• Showrooming is a wholly separate issue, though. I don’t even have to own an e-reader to showroom..heck, I don’t even need a smartphone, just a PC at home and a good memory. But when merchants make snippy comments about people who choose to use e-readers, it affects all people who do it, whether you showroom or not.

      Sorry that you didn’t like the fuck off comment, but, that’s kind of what I do here. ;-)

      • But showrooming isn’t an entirely different issue – it’s the main imaginable cause for a bookseller to dislike you wandering around their store with your e-reader. The only thing that would trump it is an on-principle dislike for a device they see as swiping their sales (as erroneous an assumption as that can be) later. Thus it’s directly related to their animosity about the devices, which is what you’re writing about above. The correspondence I’d like to read would actually clear some of this up.

        I get the entertainment value of the fuck-off line, but it triggered my normal reaction to about open letters. I’m sorry if that kind of feedback is useless to you. I dig.

        • No problem.

          I think it’s a separate issue, still. It’s not the device that’s showrooming, it’s customers. It may be more OBVIOUS when someone is showrooming if they have a device out and are using it to scan books or whatever, but I can showroom without having any device, they just don’t know I’m doing it. They just think, oh well, guess that person didn’t want to buy anything today–meanwhile, fifteen minutes later, I’m picking it up for half the price on Amazon when I get to my PC. I can also have an e-reader and never use it to showroom.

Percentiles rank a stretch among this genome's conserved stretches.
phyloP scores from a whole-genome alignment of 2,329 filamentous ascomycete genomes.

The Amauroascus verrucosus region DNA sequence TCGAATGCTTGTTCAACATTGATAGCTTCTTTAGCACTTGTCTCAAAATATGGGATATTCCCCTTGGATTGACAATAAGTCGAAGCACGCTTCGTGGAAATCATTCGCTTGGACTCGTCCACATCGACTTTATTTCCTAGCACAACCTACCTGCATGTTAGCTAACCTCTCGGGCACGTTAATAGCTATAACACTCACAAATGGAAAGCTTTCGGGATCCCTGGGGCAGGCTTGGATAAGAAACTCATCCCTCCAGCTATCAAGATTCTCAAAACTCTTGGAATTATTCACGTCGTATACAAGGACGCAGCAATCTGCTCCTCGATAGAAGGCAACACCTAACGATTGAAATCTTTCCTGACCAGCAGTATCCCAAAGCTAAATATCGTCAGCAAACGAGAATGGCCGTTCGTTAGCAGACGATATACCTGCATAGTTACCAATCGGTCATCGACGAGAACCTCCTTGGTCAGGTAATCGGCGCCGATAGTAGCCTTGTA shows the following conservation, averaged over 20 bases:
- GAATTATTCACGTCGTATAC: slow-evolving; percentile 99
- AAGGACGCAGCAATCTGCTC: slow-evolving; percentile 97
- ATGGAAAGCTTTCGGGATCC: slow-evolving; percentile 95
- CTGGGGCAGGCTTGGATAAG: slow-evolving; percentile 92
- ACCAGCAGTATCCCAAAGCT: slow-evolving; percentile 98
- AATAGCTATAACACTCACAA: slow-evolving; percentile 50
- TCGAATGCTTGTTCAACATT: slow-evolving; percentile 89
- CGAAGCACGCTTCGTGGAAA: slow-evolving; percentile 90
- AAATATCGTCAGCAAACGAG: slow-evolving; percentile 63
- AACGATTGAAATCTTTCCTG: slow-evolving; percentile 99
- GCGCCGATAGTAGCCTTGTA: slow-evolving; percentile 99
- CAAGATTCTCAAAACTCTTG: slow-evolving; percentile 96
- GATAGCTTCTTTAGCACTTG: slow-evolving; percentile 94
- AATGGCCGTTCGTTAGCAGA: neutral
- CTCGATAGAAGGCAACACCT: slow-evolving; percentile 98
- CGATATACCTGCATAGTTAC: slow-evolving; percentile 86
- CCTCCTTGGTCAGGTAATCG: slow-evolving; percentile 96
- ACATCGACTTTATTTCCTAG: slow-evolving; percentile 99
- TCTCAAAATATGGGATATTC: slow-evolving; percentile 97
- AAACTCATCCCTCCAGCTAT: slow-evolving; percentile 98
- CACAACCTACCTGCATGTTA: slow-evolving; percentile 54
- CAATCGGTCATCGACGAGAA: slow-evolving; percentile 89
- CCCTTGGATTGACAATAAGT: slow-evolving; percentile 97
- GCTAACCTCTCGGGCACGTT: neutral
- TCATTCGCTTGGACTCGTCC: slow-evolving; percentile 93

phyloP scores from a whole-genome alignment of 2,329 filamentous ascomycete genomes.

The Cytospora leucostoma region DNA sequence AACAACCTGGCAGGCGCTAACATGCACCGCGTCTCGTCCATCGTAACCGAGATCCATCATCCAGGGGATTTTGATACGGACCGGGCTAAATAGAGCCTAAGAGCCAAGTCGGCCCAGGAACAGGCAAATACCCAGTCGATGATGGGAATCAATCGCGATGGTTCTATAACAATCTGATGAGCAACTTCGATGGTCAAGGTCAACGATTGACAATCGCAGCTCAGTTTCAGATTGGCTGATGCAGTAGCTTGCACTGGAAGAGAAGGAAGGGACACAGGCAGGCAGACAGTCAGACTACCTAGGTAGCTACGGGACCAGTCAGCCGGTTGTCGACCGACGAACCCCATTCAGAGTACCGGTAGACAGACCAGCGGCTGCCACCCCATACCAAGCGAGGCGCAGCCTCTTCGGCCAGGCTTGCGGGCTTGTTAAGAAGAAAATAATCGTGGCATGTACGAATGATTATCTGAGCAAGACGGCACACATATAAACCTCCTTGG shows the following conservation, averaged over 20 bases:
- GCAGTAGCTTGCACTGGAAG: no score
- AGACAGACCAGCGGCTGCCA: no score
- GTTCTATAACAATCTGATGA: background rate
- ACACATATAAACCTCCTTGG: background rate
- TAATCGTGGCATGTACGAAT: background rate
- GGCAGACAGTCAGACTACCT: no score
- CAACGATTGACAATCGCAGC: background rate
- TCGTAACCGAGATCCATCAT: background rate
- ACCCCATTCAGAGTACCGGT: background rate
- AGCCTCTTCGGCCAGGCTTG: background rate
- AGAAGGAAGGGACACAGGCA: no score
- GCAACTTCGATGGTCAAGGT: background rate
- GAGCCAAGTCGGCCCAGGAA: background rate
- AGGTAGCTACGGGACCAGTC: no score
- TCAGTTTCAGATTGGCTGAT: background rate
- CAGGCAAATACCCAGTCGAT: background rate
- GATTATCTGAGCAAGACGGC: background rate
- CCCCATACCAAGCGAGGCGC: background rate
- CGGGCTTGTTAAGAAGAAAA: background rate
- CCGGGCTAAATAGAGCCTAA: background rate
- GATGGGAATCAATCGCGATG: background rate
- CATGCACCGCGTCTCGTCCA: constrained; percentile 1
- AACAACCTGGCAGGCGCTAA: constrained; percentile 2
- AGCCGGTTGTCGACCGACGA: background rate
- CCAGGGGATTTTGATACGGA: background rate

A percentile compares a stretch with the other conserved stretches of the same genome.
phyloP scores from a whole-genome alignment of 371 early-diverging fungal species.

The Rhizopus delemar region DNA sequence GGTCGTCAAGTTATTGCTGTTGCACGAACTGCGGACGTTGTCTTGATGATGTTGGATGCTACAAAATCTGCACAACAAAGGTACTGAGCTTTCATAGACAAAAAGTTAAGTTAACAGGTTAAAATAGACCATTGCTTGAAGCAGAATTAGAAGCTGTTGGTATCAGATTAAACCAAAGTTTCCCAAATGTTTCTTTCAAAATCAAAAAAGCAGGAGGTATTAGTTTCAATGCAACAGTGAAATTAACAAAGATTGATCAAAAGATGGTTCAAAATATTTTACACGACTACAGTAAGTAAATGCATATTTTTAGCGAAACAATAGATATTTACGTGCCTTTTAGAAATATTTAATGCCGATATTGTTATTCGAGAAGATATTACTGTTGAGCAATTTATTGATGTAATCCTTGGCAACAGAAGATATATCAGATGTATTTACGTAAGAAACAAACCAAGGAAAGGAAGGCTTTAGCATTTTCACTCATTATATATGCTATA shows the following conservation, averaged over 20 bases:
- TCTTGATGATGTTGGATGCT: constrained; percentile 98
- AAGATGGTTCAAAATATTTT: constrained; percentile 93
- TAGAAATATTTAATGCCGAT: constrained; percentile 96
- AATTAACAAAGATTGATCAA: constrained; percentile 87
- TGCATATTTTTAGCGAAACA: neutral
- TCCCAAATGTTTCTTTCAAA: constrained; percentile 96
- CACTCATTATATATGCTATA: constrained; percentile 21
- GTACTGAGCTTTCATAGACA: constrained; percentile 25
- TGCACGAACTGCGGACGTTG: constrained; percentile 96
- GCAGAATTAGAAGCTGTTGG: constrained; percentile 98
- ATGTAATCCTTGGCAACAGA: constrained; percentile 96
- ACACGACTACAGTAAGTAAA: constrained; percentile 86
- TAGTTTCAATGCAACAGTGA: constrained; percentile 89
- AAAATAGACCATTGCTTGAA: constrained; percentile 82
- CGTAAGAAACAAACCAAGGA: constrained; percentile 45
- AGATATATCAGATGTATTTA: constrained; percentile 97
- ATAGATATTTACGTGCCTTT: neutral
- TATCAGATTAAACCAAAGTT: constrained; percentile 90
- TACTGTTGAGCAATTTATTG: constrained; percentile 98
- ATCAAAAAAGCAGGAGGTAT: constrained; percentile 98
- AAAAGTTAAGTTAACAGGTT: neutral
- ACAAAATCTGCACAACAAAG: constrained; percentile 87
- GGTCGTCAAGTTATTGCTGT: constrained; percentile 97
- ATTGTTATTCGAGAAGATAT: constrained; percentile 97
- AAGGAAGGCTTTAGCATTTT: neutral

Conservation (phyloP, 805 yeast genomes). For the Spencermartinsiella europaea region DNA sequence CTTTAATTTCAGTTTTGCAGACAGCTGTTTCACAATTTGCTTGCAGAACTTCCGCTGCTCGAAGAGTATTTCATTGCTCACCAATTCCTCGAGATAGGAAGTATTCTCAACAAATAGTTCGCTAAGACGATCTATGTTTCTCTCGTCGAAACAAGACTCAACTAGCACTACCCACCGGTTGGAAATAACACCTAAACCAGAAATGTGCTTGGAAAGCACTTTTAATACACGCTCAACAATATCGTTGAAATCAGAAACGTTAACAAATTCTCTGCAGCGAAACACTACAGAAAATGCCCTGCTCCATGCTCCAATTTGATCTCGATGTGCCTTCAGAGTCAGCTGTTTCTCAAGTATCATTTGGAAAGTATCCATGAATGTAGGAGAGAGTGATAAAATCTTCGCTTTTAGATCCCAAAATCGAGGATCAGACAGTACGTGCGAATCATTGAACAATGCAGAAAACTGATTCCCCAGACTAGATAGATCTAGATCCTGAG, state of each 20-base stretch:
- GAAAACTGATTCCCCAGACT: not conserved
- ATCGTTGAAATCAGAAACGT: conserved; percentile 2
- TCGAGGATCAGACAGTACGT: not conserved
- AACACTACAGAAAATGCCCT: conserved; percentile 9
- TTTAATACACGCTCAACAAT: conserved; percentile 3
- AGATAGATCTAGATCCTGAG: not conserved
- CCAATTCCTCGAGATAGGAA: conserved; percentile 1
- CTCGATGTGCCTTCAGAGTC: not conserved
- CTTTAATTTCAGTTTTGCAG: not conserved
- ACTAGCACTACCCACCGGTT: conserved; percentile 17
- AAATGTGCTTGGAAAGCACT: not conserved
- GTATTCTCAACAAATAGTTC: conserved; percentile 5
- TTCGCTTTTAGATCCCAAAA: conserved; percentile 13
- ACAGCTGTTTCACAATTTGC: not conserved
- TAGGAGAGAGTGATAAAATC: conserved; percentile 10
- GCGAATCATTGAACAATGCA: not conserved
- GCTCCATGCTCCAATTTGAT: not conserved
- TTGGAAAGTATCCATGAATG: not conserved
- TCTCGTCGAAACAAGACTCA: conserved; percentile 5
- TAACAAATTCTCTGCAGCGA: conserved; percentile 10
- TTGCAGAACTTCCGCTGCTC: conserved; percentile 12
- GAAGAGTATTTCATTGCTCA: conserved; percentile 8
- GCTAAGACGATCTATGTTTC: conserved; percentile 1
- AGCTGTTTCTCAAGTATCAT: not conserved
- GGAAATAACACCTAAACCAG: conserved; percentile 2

I’m gonna write tomorrow about why “showrooming” isn’t a crime, anyway.

    • Also, I don’t remember any rule that says I can’t shop around. If I go to a car dealership and look at their cars, but then go compare prices at another dealership and end up buying there, is that wrong? Booksellers are merchants, they are just as vulnerable to competition as anyone. If they can’t stand up to showrooming, they aren’t being competitive.

      • There also isn’t a rule that booksellers can’t put up annoying signs or be combative about e-readers. Some of their behavior, which is legal and not rule-breaking, offends us and we’d like it to change. But if we’re to explore why we have a negative reaction to behavior from others and to seek to change that behavior, we might as well explore why they enter such behavior. That’s more of the headspace I’m coming from.

        • As a customer, I’m not really concerned with why they’re being bitchy about e-readers, though. I’m there to spend money, and they’re not going to get my money if I don’t feel welcome in their store–thus, it’s far more of an issue for booksellers than it is for me. I can buy my books at another venue that at least pretends to welcome me, e-reader and all :)

          • I guess that gets to the motivation of the post. If it’s to change their behavior, this approach largely won’t work. If it’s to entertain by railing about something you dislike, then it doesn’t matter.

          • ;-)

            It doesn’t really matter for me if they change their behavior or not. I have tons of options. It’s just a rant about something that bugs me for entertainment purposes. (Of course, it might matter to them. It might end up mattering a great deal as time goes on.)

            I read How to Win Friends and Influence People, I know these things. hee.